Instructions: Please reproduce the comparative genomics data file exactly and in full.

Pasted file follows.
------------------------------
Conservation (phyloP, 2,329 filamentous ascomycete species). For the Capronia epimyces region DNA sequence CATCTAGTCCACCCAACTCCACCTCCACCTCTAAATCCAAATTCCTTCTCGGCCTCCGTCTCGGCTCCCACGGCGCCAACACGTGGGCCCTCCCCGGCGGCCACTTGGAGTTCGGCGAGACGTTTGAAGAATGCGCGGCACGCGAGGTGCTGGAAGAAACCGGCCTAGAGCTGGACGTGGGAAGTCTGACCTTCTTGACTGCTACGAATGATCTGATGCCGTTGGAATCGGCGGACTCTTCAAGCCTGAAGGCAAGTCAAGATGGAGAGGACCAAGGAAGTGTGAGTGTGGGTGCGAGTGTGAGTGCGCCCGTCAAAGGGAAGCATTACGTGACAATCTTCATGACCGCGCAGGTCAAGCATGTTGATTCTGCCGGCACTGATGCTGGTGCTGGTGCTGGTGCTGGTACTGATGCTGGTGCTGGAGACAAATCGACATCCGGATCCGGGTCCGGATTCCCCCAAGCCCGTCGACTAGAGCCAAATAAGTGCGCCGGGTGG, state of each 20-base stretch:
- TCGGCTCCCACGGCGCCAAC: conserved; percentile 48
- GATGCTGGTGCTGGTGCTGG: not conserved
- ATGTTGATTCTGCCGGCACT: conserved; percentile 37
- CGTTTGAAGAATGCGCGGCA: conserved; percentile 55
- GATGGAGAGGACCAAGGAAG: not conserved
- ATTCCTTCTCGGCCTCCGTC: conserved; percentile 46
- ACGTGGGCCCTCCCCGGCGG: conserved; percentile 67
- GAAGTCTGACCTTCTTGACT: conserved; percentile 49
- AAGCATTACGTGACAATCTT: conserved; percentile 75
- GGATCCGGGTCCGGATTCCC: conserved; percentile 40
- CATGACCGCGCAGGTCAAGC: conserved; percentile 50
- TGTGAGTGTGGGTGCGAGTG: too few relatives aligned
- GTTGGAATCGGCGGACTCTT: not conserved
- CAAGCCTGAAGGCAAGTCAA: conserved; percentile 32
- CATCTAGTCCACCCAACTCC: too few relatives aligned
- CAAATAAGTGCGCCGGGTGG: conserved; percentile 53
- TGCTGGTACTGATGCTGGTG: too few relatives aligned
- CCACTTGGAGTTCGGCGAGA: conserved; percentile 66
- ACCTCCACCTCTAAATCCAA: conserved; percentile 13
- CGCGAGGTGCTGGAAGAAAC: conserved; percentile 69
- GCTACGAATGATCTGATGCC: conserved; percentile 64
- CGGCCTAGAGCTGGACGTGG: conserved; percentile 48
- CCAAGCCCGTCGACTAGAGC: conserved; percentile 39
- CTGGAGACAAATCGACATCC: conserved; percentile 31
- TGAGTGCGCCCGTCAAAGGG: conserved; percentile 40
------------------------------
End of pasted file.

Conservation (phyloP, 2,329 filamentous ascomycete species). For the Capronia epimyces region DNA sequence CATCTAGTCCACCCAACTCCACCTCCACCTCTAAATCCAAATTCCTTCTCGGCCTCCGTCTCGGCTCCCACGGCGCCAACACGTGGGCCCTCCCCGGCGGCCACTTGGAGTTCGGCGAGACGTTTGAAGAATGCGCGGCACGCGAGGTGCTGGAAGAAACCGGCCTAGAGCTGGACGTGGGAAGTCTGACCTTCTTGACTGCTACGAATGATCTGATGCCGTTGGAATCGGCGGACTCTTCAAGCCTGAAGGCAAGTCAAGATGGAGAGGACCAAGGAAGTGTGAGTGTGGGTGCGAGTGTGAGTGCGCCCGTCAAAGGGAAGCATTACGTGACAATCTTCATGACCGCGCAGGTCAAGCATGTTGATTCTGCCGGCACTGATGCTGGTGCTGGTGCTGGTGCTGGTACTGATGCTGGTGCTGGAGACAAATCGACATCCGGATCCGGGTCCGGATTCCCCCAAGCCCGTCGACTAGAGCCAAATAAGTGCGCCGGGTGG, state of each 20-base stretch:
- TCGGCTCCCACGGCGCCAAC: conserved; percentile 48
- GATGCTGGTGCTGGTGCTGG: not conserved
- ATGTTGATTCTGCCGGCACT: conserved; percentile 37
- CGTTTGAAGAATGCGCGGCA: conserved; percentile 55
- GATGGAGAGGACCAAGGAAG: not conserved
- ATTCCTTCTCGGCCTCCGTC: conserved; percentile 46
- ACGTGGGCCCTCCCCGGCGG: conserved; percentile 67
- GAAGTCTGACCTTCTTGACT: conserved; percentile 49
- AAGCATTACGTGACAATCTT: conserved; percentile 75
- GGATCCGGGTCCGGATTCCC: conserved; percentile 40
- CATGACCGCGCAGGTCAAGC: conserved; percentile 50
- TGTGAGTGTGGGTGCGAGTG: too few relatives aligned
- GTTGGAATCGGCGGACTCTT: not conserved
- CAAGCCTGAAGGCAAGTCAA: conserved; percentile 32
- CATCTAGTCCACCCAACTCC: too few relatives aligned
- CAAATAAGTGCGCCGGGTGG: conserved; percentile 53
- TGCTGGTACTGATGCTGGTG: too few relatives aligned
- CCACTTGGAGTTCGGCGAGA: conserved; percentile 66
- ACCTCCACCTCTAAATCCAA: conserved; percentile 13
- CGCGAGGTGCTGGAAGAAAC: conserved; percentile 69
- GCTACGAATGATCTGATGCC: conserved; percentile 64
- CGGCCTAGAGCTGGACGTGG: conserved; percentile 48
- CCAAGCCCGTCGACTAGAGC: conserved; percentile 39
- CTGGAGACAAATCGACATCC: conserved; percentile 31
- TGAGTGCGCCCGTCAAAGGG: conserved; percentile 40